The second issue, however, is whether such a complaint has merit. Based on the information you shared, Legal Mailbag predicts that the complaint here is a loser. Even assuming the daughter has a disability, the district was permitted to deny the teacher’s request because the ADA does not require the district to provide a reasonable accommodation to a nondisabled relative or associate of a disabled person. See Kelleher v. Fred A. Cook, Inc., 939 F.3d 465 (2d Cir. 2019).

Liability for associational discrimination would have to be based on evidence that the district’s adverse action (terminating the teacher’s employment) was motivated by concern over the daughter’s disability. For example, if the district told the teacher to “leave your personal problems at home,” or expressed fear that the teacher would be inattentive at work due to his daughter’s long COVID, there might be evidence that the teacher’s termination was motivated by associational discrimination.

Based on what you have shared with Legal Mailbag, however, one can fairly conclude that the district terminated the teacher’s employment for failing to return to work after the expiration of his FMLA leave, rather than having anything to do with his daughter’s long COVID. Therefore, absent some other fact unknown to Legal Mailbag that might support an inference of associational discrimination, the teacher’s ADA discrimination claim will fail. Whether and when to grant a teacher leave to care for a disabled family member beyond that required by the FMLA could be governed by a collective bargaining agreement, and responding to such a request is otherwise a business judgment for the district. However, granting such leave as an accommodation is not required by the ADA.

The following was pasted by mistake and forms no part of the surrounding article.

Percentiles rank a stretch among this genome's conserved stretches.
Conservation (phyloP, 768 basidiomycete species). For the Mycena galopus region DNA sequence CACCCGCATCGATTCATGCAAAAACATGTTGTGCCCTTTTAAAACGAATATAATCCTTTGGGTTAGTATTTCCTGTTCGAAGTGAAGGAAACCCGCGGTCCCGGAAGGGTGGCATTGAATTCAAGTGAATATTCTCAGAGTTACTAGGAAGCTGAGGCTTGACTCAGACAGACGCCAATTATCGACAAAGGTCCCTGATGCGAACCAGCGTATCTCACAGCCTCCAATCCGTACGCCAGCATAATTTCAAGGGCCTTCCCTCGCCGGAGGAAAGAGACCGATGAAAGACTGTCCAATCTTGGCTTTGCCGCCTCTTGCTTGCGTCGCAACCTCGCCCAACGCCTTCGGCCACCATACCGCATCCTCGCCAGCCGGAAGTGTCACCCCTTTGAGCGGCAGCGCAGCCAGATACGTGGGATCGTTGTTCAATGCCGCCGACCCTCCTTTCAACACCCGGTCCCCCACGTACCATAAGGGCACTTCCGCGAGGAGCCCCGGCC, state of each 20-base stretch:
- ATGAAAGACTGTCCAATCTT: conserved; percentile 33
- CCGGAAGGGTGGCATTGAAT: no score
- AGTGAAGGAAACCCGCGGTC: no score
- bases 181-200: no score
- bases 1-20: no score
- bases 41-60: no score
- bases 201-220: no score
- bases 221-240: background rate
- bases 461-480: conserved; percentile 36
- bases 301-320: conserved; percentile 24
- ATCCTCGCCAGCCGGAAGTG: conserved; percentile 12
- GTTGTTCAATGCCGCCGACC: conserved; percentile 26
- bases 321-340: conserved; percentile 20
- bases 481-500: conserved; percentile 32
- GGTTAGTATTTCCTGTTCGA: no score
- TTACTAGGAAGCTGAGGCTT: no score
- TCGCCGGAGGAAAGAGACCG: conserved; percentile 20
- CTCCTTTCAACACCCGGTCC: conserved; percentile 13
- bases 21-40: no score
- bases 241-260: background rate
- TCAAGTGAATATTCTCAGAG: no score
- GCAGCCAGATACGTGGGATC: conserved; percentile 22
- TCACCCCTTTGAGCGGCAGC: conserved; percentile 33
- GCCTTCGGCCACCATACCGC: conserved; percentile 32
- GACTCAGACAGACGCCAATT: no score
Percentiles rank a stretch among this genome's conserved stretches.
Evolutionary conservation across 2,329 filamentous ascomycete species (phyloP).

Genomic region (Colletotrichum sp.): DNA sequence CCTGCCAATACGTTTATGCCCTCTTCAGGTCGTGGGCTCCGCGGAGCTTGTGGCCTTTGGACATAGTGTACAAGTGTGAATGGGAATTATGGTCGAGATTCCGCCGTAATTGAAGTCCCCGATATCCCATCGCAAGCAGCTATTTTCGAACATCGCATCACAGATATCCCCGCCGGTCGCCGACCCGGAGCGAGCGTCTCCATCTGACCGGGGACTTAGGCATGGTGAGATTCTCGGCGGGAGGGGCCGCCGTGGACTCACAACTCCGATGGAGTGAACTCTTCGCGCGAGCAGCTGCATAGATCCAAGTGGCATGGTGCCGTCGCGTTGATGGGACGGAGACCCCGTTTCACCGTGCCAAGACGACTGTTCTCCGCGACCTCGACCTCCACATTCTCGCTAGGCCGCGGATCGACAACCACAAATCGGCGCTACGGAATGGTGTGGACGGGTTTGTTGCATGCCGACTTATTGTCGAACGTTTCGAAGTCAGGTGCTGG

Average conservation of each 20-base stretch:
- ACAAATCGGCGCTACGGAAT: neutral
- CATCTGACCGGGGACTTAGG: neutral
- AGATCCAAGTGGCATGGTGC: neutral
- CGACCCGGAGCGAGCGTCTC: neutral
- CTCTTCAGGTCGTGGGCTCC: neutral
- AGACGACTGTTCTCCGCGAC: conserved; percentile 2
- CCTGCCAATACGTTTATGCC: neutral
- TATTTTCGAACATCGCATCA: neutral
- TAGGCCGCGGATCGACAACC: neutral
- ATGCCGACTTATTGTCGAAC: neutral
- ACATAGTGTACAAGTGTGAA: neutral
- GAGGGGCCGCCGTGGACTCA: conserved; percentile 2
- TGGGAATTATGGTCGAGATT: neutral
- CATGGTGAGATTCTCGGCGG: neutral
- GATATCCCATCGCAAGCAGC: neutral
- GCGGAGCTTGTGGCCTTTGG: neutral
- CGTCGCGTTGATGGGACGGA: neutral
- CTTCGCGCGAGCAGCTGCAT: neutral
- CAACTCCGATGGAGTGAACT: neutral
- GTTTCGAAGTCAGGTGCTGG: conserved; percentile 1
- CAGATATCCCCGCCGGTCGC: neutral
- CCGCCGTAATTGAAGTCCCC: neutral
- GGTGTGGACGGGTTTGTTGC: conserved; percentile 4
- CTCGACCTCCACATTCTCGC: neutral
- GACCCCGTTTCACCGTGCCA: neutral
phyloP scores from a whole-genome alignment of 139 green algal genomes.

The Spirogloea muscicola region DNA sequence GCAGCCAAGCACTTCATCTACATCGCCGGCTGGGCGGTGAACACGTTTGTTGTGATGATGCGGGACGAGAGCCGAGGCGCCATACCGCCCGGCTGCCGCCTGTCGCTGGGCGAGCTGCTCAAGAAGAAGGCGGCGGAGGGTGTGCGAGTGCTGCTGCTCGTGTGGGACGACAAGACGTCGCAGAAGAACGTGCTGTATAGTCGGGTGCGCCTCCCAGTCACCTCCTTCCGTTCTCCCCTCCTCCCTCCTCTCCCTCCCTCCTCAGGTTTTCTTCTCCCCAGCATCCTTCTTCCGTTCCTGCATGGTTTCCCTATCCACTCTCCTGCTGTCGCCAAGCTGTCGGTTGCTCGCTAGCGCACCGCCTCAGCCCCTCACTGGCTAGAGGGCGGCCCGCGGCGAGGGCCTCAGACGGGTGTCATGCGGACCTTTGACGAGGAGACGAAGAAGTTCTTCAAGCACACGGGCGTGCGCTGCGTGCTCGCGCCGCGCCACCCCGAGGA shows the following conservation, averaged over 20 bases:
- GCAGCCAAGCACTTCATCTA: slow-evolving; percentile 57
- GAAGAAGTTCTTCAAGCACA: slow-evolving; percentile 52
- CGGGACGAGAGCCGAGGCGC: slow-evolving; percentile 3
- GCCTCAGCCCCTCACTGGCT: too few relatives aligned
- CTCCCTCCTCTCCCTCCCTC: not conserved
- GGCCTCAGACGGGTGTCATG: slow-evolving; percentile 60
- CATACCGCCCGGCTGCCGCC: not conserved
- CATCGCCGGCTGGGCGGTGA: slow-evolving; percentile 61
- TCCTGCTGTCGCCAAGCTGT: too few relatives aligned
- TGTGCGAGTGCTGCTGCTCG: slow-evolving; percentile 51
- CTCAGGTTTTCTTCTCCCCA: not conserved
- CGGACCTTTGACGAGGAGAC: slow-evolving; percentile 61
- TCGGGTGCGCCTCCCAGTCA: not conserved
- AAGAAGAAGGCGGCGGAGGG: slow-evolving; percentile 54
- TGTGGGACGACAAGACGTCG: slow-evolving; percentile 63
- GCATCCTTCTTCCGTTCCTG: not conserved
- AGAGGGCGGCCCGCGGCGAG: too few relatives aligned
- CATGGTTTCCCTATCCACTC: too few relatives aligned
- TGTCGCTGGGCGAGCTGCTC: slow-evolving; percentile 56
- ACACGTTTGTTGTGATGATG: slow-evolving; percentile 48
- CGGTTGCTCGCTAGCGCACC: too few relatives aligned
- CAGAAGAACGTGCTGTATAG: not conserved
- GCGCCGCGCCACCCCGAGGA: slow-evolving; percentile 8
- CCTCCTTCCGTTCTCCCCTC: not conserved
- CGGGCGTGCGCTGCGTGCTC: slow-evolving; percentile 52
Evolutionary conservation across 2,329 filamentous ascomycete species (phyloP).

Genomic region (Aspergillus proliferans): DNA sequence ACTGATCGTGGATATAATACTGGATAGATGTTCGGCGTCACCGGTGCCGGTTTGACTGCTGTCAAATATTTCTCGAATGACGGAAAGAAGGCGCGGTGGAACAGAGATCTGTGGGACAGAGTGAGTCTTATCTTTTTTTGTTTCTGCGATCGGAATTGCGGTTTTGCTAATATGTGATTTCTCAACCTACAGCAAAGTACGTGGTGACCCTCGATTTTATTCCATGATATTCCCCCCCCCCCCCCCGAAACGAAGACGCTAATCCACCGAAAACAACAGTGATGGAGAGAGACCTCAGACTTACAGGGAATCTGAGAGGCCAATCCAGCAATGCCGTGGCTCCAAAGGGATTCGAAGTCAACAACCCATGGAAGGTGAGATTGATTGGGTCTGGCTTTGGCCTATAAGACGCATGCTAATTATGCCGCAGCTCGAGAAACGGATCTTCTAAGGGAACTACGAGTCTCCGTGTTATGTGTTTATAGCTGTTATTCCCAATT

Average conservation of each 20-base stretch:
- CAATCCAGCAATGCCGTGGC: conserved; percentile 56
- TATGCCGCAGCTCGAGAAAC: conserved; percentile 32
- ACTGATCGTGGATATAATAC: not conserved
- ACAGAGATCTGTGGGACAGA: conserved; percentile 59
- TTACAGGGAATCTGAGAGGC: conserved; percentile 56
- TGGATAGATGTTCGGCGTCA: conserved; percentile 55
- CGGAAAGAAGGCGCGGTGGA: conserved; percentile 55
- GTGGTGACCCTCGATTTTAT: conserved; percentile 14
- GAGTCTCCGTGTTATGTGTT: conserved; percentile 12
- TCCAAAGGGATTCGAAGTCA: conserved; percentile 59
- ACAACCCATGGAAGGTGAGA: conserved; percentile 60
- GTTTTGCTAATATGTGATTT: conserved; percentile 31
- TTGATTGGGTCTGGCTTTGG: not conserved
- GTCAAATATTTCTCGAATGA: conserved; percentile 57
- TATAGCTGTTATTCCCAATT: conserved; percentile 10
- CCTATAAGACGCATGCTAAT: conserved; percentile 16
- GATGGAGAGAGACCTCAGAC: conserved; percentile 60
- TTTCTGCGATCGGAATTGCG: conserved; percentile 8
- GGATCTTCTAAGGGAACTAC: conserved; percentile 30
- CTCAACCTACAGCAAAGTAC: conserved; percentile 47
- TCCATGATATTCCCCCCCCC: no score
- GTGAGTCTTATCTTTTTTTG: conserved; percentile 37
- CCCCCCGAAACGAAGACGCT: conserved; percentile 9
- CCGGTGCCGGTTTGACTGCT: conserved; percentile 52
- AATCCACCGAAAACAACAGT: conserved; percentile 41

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Photo of Julie P. Reznik Julie P. Reznik

Julie Reznik is a member of the firm’s School Law Practice Group. She advises public school districts on a variety of general education, special education and labor and employment issues. Julie focuses her practice on special education matters and disputes, student discipline, and…

Julie Reznik is a member of the firm’s School Law Practice Group. She advises public school districts on a variety of general education, special education and labor and employment issues. Julie focuses her practice on special education matters and disputes, student discipline, and the Connecticut Freedom of Information Act (FOIA). She also serves on the firm’s Model Policy Committee, which provides a comprehensive set of model policies and administrative regulations, as well as model notifications and forms, for Connecticut boards of education and charter schools.